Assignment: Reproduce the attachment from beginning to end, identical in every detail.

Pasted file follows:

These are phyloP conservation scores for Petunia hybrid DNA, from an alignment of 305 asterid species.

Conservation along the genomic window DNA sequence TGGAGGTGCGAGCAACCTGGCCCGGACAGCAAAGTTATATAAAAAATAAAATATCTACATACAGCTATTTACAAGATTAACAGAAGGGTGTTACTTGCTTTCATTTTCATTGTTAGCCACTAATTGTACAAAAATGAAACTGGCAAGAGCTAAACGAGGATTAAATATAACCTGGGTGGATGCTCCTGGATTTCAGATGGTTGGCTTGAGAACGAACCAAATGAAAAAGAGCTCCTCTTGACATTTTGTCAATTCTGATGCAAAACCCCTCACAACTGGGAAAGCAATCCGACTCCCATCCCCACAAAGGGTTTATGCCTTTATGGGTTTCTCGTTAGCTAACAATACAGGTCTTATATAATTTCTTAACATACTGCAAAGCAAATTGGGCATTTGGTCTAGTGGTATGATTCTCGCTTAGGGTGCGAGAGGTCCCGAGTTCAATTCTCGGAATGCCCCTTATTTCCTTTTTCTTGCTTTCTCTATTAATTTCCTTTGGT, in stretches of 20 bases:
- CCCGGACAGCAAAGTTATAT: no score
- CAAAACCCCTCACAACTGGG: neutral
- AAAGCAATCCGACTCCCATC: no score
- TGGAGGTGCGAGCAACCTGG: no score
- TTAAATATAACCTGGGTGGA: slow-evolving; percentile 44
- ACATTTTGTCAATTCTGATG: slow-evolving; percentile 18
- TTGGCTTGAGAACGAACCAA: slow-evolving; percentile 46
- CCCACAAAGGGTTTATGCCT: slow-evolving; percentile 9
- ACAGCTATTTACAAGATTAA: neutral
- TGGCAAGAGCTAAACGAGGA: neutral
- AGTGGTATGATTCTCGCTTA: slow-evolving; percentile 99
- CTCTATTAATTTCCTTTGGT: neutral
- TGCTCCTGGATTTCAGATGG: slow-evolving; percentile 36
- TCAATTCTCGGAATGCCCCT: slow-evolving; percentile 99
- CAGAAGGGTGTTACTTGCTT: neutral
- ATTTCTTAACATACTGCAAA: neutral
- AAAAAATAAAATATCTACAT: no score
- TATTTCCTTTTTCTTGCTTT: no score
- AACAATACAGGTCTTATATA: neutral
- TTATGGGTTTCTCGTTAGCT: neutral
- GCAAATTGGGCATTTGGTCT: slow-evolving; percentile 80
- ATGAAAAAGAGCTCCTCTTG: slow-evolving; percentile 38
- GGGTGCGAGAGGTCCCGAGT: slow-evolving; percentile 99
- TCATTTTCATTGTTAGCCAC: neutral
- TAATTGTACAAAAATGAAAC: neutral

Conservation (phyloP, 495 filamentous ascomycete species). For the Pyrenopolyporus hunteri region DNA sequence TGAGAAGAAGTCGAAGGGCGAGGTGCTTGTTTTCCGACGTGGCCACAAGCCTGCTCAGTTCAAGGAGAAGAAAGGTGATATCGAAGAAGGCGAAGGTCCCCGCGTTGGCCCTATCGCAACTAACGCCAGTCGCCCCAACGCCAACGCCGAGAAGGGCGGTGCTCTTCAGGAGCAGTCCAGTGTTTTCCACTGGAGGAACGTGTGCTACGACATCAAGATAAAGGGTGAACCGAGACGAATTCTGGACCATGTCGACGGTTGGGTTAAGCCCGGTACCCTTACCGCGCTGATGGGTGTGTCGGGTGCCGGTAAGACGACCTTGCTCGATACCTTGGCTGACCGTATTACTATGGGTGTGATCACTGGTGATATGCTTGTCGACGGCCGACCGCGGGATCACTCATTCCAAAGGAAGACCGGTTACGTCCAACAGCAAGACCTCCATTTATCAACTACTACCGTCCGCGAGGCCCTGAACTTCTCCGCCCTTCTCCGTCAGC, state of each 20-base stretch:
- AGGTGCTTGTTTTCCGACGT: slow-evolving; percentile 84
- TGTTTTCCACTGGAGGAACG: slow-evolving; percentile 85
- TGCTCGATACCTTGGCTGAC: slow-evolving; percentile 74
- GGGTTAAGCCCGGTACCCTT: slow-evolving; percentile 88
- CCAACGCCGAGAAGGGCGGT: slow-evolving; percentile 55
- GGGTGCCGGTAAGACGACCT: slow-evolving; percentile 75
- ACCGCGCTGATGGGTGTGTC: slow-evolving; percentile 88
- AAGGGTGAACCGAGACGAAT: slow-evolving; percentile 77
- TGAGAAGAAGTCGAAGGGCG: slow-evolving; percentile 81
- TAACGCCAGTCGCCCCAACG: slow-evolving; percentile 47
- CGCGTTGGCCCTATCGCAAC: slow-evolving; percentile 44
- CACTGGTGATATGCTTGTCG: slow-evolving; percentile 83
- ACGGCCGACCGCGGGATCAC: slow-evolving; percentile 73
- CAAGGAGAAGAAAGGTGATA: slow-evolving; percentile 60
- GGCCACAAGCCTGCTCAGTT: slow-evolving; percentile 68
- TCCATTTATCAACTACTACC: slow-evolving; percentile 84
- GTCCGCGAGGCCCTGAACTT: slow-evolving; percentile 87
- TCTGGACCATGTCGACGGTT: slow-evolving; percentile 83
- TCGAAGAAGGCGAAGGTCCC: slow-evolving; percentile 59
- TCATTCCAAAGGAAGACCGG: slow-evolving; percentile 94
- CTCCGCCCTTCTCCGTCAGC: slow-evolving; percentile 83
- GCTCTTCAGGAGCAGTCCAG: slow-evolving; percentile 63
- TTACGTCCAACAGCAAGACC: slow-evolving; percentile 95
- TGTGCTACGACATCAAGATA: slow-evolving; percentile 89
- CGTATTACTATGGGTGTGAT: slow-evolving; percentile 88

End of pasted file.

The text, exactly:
These are phyloP conservation scores for Petunia hybrid DNA, from an alignment of 305 asterid species.

Conservation along the genomic window DNA sequence TGGAGGTGCGAGCAACCTGGCCCGGACAGCAAAGTTATATAAAAAATAAAATATCTACATACAGCTATTTACAAGATTAACAGAAGGGTGTTACTTGCTTTCATTTTCATTGTTAGCCACTAATTGTACAAAAATGAAACTGGCAAGAGCTAAACGAGGATTAAATATAACCTGGGTGGATGCTCCTGGATTTCAGATGGTTGGCTTGAGAACGAACCAAATGAAAAAGAGCTCCTCTTGACATTTTGTCAATTCTGATGCAAAACCCCTCACAACTGGGAAAGCAATCCGACTCCCATCCCCACAAAGGGTTTATGCCTTTATGGGTTTCTCGTTAGCTAACAATACAGGTCTTATATAATTTCTTAACATACTGCAAAGCAAATTGGGCATTTGGTCTAGTGGTATGATTCTCGCTTAGGGTGCGAGAGGTCCCGAGTTCAATTCTCGGAATGCCCCTTATTTCCTTTTTCTTGCTTTCTCTATTAATTTCCTTTGGT, in stretches of 20 bases:
- CCCGGACAGCAAAGTTATAT: no score
- CAAAACCCCTCACAACTGGG: neutral
- AAAGCAATCCGACTCCCATC: no score
- TGGAGGTGCGAGCAACCTGG: no score
- TTAAATATAACCTGGGTGGA: slow-evolving; percentile 44
- ACATTTTGTCAATTCTGATG: slow-evolving; percentile 18
- TTGGCTTGAGAACGAACCAA: slow-evolving; percentile 46
- CCCACAAAGGGTTTATGCCT: slow-evolving; percentile 9
- ACAGCTATTTACAAGATTAA: neutral
- TGGCAAGAGCTAAACGAGGA: neutral
- AGTGGTATGATTCTCGCTTA: slow-evolving; percentile 99
- CTCTATTAATTTCCTTTGGT: neutral
- TGCTCCTGGATTTCAGATGG: slow-evolving; percentile 36
- TCAATTCTCGGAATGCCCCT: slow-evolving; percentile 99
- CAGAAGGGTGTTACTTGCTT: neutral
- ATTTCTTAACATACTGCAAA: neutral
- AAAAAATAAAATATCTACAT: no score
- TATTTCCTTTTTCTTGCTTT: no score
- AACAATACAGGTCTTATATA: neutral
- TTATGGGTTTCTCGTTAGCT: neutral
- GCAAATTGGGCATTTGGTCT: slow-evolving; percentile 80
- ATGAAAAAGAGCTCCTCTTG: slow-evolving; percentile 38
- GGGTGCGAGAGGTCCCGAGT: slow-evolving; percentile 99
- TCATTTTCATTGTTAGCCAC: neutral
- TAATTGTACAAAAATGAAAC: neutral

Conservation (phyloP, 495 filamentous ascomycete species). For the Pyrenopolyporus hunteri region DNA sequence TGAGAAGAAGTCGAAGGGCGAGGTGCTTGTTTTCCGACGTGGCCACAAGCCTGCTCAGTTCAAGGAGAAGAAAGGTGATATCGAAGAAGGCGAAGGTCCCCGCGTTGGCCCTATCGCAACTAACGCCAGTCGCCCCAACGCCAACGCCGAGAAGGGCGGTGCTCTTCAGGAGCAGTCCAGTGTTTTCCACTGGAGGAACGTGTGCTACGACATCAAGATAAAGGGTGAACCGAGACGAATTCTGGACCATGTCGACGGTTGGGTTAAGCCCGGTACCCTTACCGCGCTGATGGGTGTGTCGGGTGCCGGTAAGACGACCTTGCTCGATACCTTGGCTGACCGTATTACTATGGGTGTGATCACTGGTGATATGCTTGTCGACGGCCGACCGCGGGATCACTCATTCCAAAGGAAGACCGGTTACGTCCAACAGCAAGACCTCCATTTATCAACTACTACCGTCCGCGAGGCCCTGAACTTCTCCGCCCTTCTCCGTCAGC, state of each 20-base stretch:
- AGGTGCTTGTTTTCCGACGT: slow-evolving; percentile 84
- TGTTTTCCACTGGAGGAACG: slow-evolving; percentile 85
- TGCTCGATACCTTGGCTGAC: slow-evolving; percentile 74
- GGGTTAAGCCCGGTACCCTT: slow-evolving; percentile 88
- CCAACGCCGAGAAGGGCGGT: slow-evolving; percentile 55
- GGGTGCCGGTAAGACGACCT: slow-evolving; percentile 75
- ACCGCGCTGATGGGTGTGTC: slow-evolving; percentile 88
- AAGGGTGAACCGAGACGAAT: slow-evolving; percentile 77
- TGAGAAGAAGTCGAAGGGCG: slow-evolving; percentile 81
- TAACGCCAGTCGCCCCAACG: slow-evolving; percentile 47
- CGCGTTGGCCCTATCGCAAC: slow-evolving; percentile 44
- CACTGGTGATATGCTTGTCG: slow-evolving; percentile 83
- ACGGCCGACCGCGGGATCAC: slow-evolving; percentile 73
- CAAGGAGAAGAAAGGTGATA: slow-evolving; percentile 60
- GGCCACAAGCCTGCTCAGTT: slow-evolving; percentile 68
- TCCATTTATCAACTACTACC: slow-evolving; percentile 84
- GTCCGCGAGGCCCTGAACTT: slow-evolving; percentile 87
- TCTGGACCATGTCGACGGTT: slow-evolving; percentile 83
- TCGAAGAAGGCGAAGGTCCC: slow-evolving; percentile 59
- TCATTCCAAAGGAAGACCGG: slow-evolving; percentile 94
- CTCCGCCCTTCTCCGTCAGC: slow-evolving; percentile 83
- GCTCTTCAGGAGCAGTCCAG: slow-evolving; percentile 63
- TTACGTCCAACAGCAAGACC: slow-evolving; percentile 95
- TGTGCTACGACATCAAGATA: slow-evolving; percentile 89
- CGTATTACTATGGGTGTGAT: slow-evolving; percentile 88